It detailed the experience of one trans person, who said: ‘I didn’t have to go to a ward full of women after giving birth, I was actually provided with a private room for me and baby which was very helpful and accommodating for me and my gender identity.’ 

NHS services are currently in a ‘woke’ storm of de-gendering language surrounding women and pregnancy. 

Brighton and Sussex University Hospitals NHS Trust is now referring to breastmilk as ‘human milk’ in official guidance.

The report was commissioned by the Health & Wellbeing Alliance, a partnership between charities and the NHS, which is managed jointly by the Department of Health and Social Care and Office for Health Improvement and Disparities.

One problem doctors face is that the male pelvis would not allow a baby to pass through it because it is too narrow, so a man would have to give birth by caesarean section.

But there is room inside a man to hold a womb, Dr Paulson claimed. 

He said hormones might have to be given to replicate the changes that go on while a woman is pregnant. 

Once the uterus has been transplanted, an IVF embryo would have to be implanted.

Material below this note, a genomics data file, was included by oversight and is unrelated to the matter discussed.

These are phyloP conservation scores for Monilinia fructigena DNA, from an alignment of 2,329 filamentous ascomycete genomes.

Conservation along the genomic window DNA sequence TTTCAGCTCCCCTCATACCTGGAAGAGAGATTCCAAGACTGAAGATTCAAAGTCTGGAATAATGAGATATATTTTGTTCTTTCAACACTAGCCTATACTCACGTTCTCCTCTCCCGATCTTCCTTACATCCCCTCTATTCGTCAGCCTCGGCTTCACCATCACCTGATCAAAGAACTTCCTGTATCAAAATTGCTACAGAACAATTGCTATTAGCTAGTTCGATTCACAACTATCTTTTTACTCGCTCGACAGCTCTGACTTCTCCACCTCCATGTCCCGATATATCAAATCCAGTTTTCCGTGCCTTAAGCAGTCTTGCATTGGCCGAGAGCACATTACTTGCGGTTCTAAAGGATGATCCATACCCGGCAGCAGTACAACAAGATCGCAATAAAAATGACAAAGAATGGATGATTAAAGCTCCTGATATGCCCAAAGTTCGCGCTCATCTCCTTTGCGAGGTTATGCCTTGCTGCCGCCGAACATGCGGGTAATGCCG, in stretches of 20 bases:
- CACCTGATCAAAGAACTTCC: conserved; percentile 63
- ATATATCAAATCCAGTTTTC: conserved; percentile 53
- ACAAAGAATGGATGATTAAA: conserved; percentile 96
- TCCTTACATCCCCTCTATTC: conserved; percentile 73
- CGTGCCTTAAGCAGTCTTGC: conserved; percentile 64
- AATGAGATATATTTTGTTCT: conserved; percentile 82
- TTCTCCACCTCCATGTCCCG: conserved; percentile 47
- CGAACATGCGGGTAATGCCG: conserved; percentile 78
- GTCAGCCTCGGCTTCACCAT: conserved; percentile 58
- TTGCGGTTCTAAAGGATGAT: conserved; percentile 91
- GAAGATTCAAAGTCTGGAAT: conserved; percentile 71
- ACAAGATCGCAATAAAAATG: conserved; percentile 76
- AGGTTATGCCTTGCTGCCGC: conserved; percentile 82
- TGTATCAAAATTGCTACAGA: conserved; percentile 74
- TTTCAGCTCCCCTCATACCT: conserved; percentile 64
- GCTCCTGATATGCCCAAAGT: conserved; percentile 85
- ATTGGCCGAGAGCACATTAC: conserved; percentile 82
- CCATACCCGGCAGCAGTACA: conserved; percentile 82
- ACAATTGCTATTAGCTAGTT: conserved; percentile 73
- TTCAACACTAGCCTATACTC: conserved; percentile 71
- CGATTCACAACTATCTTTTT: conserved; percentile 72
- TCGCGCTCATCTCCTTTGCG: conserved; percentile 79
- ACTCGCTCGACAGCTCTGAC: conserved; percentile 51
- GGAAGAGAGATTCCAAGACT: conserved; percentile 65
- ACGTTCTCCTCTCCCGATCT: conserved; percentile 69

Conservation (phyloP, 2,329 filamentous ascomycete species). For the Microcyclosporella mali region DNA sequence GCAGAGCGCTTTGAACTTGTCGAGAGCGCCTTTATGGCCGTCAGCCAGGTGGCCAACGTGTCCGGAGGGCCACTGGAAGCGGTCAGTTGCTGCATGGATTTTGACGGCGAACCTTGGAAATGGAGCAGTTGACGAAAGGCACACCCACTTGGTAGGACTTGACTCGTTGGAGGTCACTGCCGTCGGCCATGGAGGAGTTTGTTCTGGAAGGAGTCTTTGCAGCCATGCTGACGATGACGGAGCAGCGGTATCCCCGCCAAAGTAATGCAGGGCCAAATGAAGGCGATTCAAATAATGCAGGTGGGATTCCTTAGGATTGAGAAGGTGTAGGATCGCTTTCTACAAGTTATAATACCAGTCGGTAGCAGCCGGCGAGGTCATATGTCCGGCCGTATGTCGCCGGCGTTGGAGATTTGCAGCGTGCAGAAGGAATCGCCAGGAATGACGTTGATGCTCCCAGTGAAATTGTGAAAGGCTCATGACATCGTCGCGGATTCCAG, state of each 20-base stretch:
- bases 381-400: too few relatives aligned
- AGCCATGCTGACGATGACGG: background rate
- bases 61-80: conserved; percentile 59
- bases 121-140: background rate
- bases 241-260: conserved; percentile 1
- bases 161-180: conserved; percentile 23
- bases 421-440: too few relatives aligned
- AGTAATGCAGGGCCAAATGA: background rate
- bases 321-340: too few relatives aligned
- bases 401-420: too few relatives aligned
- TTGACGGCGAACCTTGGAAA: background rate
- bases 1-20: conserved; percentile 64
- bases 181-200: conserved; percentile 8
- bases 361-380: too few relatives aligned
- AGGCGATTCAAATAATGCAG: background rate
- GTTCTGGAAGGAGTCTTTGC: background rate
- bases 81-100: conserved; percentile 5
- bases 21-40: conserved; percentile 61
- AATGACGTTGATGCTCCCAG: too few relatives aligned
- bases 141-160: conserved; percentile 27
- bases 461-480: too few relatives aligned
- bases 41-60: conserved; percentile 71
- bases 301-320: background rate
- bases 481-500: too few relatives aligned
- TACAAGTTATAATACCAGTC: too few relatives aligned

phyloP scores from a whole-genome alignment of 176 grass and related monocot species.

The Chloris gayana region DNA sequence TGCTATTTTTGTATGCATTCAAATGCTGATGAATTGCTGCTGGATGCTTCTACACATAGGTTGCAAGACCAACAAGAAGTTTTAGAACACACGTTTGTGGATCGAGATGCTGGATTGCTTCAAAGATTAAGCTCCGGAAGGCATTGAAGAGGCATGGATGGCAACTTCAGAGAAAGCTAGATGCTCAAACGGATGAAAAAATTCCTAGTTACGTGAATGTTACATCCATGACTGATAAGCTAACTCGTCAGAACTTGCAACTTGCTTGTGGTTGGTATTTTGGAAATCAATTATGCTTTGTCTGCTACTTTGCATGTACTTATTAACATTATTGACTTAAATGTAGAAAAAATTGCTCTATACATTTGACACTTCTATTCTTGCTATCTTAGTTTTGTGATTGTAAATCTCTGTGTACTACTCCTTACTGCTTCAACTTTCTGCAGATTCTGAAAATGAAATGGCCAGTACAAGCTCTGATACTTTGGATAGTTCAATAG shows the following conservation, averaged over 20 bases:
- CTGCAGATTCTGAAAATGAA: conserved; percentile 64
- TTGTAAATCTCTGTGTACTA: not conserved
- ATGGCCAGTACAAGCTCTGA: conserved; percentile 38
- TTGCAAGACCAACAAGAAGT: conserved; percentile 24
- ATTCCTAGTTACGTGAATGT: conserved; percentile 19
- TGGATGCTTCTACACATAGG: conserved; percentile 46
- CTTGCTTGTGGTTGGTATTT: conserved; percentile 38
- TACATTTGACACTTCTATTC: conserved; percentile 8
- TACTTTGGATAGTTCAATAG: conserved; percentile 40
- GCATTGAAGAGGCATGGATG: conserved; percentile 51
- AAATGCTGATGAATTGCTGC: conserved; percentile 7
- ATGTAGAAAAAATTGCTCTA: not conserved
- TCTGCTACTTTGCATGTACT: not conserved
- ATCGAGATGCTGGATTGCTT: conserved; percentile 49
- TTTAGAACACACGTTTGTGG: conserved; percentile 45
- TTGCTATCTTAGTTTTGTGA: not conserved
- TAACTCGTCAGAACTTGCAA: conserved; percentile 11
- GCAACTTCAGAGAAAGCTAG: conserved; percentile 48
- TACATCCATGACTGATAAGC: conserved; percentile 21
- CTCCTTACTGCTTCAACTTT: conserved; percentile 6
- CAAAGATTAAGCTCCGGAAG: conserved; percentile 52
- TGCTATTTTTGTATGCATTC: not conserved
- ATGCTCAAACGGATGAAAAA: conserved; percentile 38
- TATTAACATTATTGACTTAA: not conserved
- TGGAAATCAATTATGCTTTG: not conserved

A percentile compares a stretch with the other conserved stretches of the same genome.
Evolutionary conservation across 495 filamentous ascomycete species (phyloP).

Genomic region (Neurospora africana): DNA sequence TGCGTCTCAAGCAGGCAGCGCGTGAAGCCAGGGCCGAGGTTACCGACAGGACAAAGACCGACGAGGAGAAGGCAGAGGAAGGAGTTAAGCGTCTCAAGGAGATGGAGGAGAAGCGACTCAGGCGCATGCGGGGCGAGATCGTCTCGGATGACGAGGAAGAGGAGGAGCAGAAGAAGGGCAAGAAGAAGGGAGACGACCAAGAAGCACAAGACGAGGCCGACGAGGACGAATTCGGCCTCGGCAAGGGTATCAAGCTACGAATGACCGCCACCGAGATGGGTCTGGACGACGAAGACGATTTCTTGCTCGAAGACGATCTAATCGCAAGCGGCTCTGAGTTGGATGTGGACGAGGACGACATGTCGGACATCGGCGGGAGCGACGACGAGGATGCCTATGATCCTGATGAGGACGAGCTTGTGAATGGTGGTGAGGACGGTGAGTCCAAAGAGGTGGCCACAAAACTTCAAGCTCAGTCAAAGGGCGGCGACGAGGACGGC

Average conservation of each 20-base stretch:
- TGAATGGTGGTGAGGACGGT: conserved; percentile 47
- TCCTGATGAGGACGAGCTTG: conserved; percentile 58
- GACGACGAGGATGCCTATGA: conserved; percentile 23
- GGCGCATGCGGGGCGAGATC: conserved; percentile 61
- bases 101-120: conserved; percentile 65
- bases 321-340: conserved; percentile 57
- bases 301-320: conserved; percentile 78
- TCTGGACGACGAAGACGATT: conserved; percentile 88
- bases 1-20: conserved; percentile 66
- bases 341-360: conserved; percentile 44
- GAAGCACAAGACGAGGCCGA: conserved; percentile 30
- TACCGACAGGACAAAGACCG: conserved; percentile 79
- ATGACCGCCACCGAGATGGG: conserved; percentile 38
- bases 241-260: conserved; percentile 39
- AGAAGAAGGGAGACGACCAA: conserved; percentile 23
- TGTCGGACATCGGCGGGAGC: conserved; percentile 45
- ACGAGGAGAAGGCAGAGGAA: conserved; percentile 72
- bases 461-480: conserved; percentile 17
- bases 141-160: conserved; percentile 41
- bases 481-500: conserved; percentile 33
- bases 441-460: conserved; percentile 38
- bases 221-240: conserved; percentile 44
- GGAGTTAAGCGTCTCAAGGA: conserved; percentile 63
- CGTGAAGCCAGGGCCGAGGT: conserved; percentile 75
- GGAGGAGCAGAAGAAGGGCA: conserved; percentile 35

Currently in the UK it would be illegal for an IVF clinic to create an embryo for the purpose of implanting it in a man under the Human Fertilisation and Embryology Act 2008. 

Several transgender men – those who were born women and then switched – have already given birth in the UK.

But in those circumstances it was a case of retaining female reproductive organs after they transitioned, rather than implanting female organs into a male body. 

Womb transplants, which cost £50,000 per operation, are still considered to be an experimental procedure.

Major complications suffered by recipients include organ rejection, urinary tract infections, blood clots, and internal bruising.

Adverse side effects of immunosuppressants, drugs used to reduce risk of the body rejecting the organ, may also lead to other complications. 

Womb transplants are predominantly performed with the use of a womb donated from a living woman, although modern organ-freezing techniques have made it possible for deceased donors’ uteri to be used too. 

The first baby was born who had been carried to term in a womb transplanted from a dead donor in Cleveland, Ohio, in 2019. 

The womb and blood vessels were removed from a 45-year-old woman – herself a mother – who had died of a stroke.

They were then implanted into a new mother, who was born without a womb of her own, in an almost 11-hour operation, and the blood vessels connected to her own.

The women then began to menstruate 37 days after the operation and then had regular periods until she became pregnant seven months later.

An embryo was implanted using eggs which had been taken from her ovaries before the womb transplant procedure and fertilised using IVF.

The baby grew healthily and was born after 35 weeks and three days by caesarean section.

During the caesarean section the woman’s implanted womb was also removed and both mother and baby recovered normally.